Furthermore, the benefits of trampolining as a form of fitness “…satisfies the American College of Sports Medicine criteria for improvement of cardiorespiratory conditions.”

Sky Zone Trampoline Park exemplifies these benefits, allowing heart rates to increase which leads to greater blood flow and circulation. Also, the low impact of trampolining as exercise is a better alternative for bone and joint health as opposed to higher impact exercises like running.

Improves Balance and Coordination

Being more liable to toppling over isn’t such a bad thing. In fact, the heightened awareness trampolining brings to an individual’s center of gravity can improve balance and coordination exponentially. Moreover, greater balance and coordination is beneficial to bilateral motor skills.

Mental Health and Autism

It probably comes as no surprise that bouncing up and down can make one feel happy, and there’s research that trampolining actually poses exponential benefits to health and wellness.

An article from Your Doc Medical notes that trampolining is the perfect exercise for releasing chemicals known as endorphins, which alleviate stress and create an overall sense of wellbeing.

Other reports and studies are noting that the exercise can also help alleviate symptoms associated with Autism Spectrum Disorder. So much so, in fact, that Lakeside Center for Autism in Isaaquah, Washington has utilized trampolines as part of their therapy.

Other Benefits

Other benefits of trampolining as a form of exercise include:
•    Increased immunity
•    Improvement in gastrointestinal health
•    Promotion of better sleep cycles

Parental Concerns

Despite the benefits of trampolining and the fun array of activities available at trampoline parks like Sky Zone, many parents may find themselves concerned by safety risks and potential for injury.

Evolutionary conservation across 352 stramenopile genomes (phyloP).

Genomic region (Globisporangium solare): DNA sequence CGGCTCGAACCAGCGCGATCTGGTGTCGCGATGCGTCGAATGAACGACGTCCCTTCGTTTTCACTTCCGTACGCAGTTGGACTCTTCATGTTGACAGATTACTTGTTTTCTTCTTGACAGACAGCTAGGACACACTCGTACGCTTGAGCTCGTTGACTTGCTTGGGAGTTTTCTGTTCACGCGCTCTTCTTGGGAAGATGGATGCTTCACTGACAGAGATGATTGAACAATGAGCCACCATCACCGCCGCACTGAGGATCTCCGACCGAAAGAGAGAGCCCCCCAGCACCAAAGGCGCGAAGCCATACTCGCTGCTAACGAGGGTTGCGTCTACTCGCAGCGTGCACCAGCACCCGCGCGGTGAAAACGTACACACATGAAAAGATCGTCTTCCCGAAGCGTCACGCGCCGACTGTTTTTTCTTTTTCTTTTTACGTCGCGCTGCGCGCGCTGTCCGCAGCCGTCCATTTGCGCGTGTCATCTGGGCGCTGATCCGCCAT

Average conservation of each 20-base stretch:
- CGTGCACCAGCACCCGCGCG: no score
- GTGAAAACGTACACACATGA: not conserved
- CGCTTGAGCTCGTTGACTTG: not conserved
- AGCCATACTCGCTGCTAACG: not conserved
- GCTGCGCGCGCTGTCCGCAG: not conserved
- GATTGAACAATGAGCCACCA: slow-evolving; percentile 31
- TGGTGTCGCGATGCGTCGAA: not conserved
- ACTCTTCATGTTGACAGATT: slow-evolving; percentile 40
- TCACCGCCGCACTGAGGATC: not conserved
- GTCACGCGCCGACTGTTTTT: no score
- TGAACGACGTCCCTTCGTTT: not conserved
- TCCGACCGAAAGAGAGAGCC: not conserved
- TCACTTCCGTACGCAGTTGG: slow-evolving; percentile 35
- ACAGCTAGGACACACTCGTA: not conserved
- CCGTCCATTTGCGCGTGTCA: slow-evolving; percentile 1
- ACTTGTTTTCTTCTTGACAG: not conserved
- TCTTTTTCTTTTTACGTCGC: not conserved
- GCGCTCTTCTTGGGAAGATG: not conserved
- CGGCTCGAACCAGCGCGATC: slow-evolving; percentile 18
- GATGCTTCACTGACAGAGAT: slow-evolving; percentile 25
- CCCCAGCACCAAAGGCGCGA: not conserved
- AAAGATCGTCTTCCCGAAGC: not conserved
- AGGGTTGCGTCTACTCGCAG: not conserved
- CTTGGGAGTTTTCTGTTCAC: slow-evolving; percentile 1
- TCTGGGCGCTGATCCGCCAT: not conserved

In 2012, Today reported on the tragic loss of one mother’s son after a somersaulting into a shallow foam pit in a trampoline park located in Phoenix, Arizona led to fatal consequences.

To prevent injury and address concerns, Sky Zone posted a video outlining their guidelines on YouTube, which reviews waiver procedures and other ways to maintain safety, such as:
•    Be sure that jumpers are separated by size
•    Be aware of surroundings
•    Participate with jumpers similar in size
•    Before entering a court, empty pockets and discard any gum or other food/candy items in your mouth
•    Do not wear jewelry
•    Contain jumps to trampolines and do not climb up the walls
•    If bouncing off a side walls, always land on the trampoline closest to the wall being bounced off of
•    Do single flips, not double
•    Do not attempt any “trick” or exercise outside of comfort zone or familiarity
•    Avoid any kind of horseplay
•    Do not sit or lie on the court
•    Always listen to court monitors

When in doubt, ask questions and do research before visiting a trampoline park.